This was challenging for me because I believed as I do today that communion should be open to everyone.  For me it is so tragic that Roman Catholics, Protestants and Eastern Orthodox cannot have communion together on a regular basis.  I say how you can break up the Christian family! But by the end of the seminar gatherings I could respect my Catholic sisters in the group.  You see the Roman Catholics believe that in the bread and wine is the real physical and spiritual essence of God and Jesus.  This is one of the main ways for Catholics to connect with the Holy,   So to have Communion with Protestants, who understand communion as an active remembrance of Jesus, takes away some of sacred power for Roman Catholics.  While I do not agree with my Catholic sisters I came to understand them much better and learned a lot more about my own understanding of communion.  I am thankful for my encounter with them even though it was not easy.

Who have been the people in your lives who have challenged you into being more the person God calls you to be, just like the young woman did for Peter?

God will always ensure that there will be irritating and challenging people in our lives to challenge us to be even more authentic Christians and people of planet earth.  May God give each of us the wisdom to learn from these occurrences.  May we never fear the light of God being shone on us by people like the woman who challenged Peter.1-donkeyhttptheblogthatwasthursday.wordpress.com20120403a-two-day-late-palm-sunday-reflection

The Spirit Sets you Free

Sermon – March 22nd 2015

Lent 5 (Year B)

By Roland Legge

Jeremiah 31:31-34 John 12:20-33

 

How beautiful is the passage from Jeremiah today. Jeremiah and his people are living in difficult times. They have been away from their home county for a long time. They are sad, depressed, tired and feeling abandoned by their God.

God says to them that the Spirit is about to begin a new covenant which will be different from the last one. Now God will write the Law, on each person’s heart. Hence, God will speak directly to each person through their body, mind and spirit.

Can you imagine the delight of the people in hearing this Good News! They now had something to look forward to. There was something to live for. Life was going to get better!

How do you experience God in your life? Do you really believe that God is right within you? I think many of us don’t really give God a chance to speak to our hearts, minds and souls. Our lives are too full of noise and chatter. But when we do quiet our minds the Spirit does speak to us in ways that helps us to know what is really important in our lives and how we are called to live it out.

Now most of us don’t hear an actual voice, but we do get intuition, feeling, thoughts that can help us to find our way. Can you remember a time when you suddenly realized what you needed to do? It has happened for me. Once in a while I wake up in the morning and know what I need to do or a thought arises and it won’t go away until I act on it. I don’t know where the thoughts come from. I just know it feels right. When I begin to live this out everything starts falling into place.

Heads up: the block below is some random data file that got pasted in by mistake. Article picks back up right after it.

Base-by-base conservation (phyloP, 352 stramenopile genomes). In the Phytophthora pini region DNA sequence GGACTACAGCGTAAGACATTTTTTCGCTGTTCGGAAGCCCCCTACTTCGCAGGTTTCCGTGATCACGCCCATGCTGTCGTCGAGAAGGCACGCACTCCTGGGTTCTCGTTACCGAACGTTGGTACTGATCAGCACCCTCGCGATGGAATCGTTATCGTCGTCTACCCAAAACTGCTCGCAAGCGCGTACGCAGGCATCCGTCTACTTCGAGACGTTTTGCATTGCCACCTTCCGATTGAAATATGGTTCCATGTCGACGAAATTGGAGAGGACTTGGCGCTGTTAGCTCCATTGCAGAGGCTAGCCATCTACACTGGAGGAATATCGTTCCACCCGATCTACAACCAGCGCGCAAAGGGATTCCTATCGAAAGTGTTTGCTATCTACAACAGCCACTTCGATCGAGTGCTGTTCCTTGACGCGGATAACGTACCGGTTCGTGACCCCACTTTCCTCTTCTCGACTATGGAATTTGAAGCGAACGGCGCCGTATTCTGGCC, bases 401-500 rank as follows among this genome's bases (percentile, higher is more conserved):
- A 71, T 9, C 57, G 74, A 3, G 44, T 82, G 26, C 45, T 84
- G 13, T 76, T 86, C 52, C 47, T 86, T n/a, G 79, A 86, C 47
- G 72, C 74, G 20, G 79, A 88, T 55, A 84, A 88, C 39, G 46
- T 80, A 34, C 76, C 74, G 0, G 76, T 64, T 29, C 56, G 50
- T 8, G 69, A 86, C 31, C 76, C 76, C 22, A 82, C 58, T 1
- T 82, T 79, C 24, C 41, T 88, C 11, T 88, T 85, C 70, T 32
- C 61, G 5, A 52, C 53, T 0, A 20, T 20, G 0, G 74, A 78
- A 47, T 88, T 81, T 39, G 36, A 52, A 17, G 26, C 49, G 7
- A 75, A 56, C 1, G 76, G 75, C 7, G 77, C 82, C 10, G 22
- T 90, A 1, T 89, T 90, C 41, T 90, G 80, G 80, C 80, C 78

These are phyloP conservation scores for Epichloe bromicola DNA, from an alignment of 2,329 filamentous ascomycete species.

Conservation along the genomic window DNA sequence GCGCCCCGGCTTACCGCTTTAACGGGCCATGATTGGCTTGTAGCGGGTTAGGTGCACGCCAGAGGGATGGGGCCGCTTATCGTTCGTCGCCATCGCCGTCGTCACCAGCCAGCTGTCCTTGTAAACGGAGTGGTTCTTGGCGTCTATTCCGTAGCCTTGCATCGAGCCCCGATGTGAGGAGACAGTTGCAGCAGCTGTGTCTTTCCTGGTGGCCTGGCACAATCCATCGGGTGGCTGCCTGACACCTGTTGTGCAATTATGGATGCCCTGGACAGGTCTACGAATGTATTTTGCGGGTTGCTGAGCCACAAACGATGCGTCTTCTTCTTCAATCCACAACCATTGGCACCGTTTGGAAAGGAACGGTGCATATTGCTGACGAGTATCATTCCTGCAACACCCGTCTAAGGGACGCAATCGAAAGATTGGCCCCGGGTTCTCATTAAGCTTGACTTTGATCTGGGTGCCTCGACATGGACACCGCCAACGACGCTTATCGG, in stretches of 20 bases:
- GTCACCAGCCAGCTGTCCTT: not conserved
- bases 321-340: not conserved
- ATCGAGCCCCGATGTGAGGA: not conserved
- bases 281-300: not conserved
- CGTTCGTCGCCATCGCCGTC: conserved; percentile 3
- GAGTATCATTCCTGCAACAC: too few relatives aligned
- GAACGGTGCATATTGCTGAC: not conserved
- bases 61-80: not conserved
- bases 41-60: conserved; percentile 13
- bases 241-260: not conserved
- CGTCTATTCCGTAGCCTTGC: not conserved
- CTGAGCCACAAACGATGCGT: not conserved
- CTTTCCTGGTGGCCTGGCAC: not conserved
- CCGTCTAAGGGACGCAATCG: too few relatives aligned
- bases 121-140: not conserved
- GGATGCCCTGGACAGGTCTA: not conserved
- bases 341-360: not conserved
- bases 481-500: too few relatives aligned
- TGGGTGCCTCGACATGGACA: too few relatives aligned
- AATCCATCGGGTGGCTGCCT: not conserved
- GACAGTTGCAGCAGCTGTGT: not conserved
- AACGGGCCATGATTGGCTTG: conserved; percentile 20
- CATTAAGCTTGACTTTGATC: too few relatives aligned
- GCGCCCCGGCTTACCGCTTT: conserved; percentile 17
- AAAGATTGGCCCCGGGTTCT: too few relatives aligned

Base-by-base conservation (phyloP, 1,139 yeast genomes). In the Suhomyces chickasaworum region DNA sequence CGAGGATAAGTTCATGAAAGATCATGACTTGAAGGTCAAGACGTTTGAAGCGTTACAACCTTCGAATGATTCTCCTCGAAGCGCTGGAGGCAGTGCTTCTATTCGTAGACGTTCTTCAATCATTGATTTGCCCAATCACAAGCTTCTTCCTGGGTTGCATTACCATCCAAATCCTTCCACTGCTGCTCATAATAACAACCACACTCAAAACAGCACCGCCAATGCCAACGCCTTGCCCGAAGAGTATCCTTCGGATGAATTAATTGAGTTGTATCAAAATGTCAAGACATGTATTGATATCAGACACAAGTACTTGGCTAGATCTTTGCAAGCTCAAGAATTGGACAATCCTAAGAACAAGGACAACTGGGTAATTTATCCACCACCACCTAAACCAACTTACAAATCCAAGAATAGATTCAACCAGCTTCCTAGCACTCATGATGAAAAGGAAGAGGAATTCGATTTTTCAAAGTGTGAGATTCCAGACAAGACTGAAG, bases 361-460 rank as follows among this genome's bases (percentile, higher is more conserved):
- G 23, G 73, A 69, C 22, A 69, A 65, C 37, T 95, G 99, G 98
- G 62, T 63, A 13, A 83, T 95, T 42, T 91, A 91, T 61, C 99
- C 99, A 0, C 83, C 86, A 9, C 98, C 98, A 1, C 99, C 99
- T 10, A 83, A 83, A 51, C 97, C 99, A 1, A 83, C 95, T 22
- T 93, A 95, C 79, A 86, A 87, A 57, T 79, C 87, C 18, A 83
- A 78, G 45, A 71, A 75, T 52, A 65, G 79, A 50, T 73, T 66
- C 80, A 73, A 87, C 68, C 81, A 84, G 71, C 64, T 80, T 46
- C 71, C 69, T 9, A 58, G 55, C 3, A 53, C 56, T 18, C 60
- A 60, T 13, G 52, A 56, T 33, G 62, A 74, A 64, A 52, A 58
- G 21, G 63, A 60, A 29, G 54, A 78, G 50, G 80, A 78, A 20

Now when we choose to follow the Spirit is never easy! It always takes some courage. But when we do open our hearts we find the strength in ourselves to face our own fears. I believe Jesus must have been frightened at times. He knew what he was saying and doing was making a lot of people upset.   He told his disciples that a seed must die before it can bring new life. He was trying to tell his followers that in order to transform our world we must be willing to risk in our own lives, never giving into greed, fear and violence.

Not only must we be willing to risk our lives we must be willing to let go of old ways that no longer benefit us and our world. We must lead by example in being willing to show people a radically different way to live that is based on sharing, responsible stewardship of the earth, and having enough. In the end we must never give in because there will always be some people who will resist this change because for them they have too much to lose. They prefer the devil they know than the one they don’t know.

We all have God’s Laws written on our hearts, the law of love! It is our choices whether we listen to it or not. Thankfully many people do listen. Here is one such extraordinary story of courage and faith:

Orlando Letelier served in the democratically elected government of Salvador Allende in Chile; after the 1973 coup, he was tortured and exiled by the military dictatorship, against whose human rights abuses he continued to speak out. On September 21, 1976, he and a co-worker were killed by a car bomb in Washington, D.C. Several operatives of the Chilean secret police were later convicted of his murder.

http://sojo.net/preaching-the-word/bishops-homily-letelier-funeral?parent=41164

We give thanks for those who will never be silenced in the job of shining the light of Social justice wherever there is the abuse of power.

Another great person was Clarence Jordan who started the Koinonia community (http://www.koinoniafarm.org/) where people of faith can come together to build up the Kindom of God where all people would be recognized as the people of God. A place where the community would help to bring out the best in each other. A place where people could come together to talk about very difficult issues plaguing the world. A place where humans could learn to live in harmony with the earth. It is still there.

He is also known for his creation of the Cottage Patch Gospels. Here is the introduction he wrote for his

Clarence states: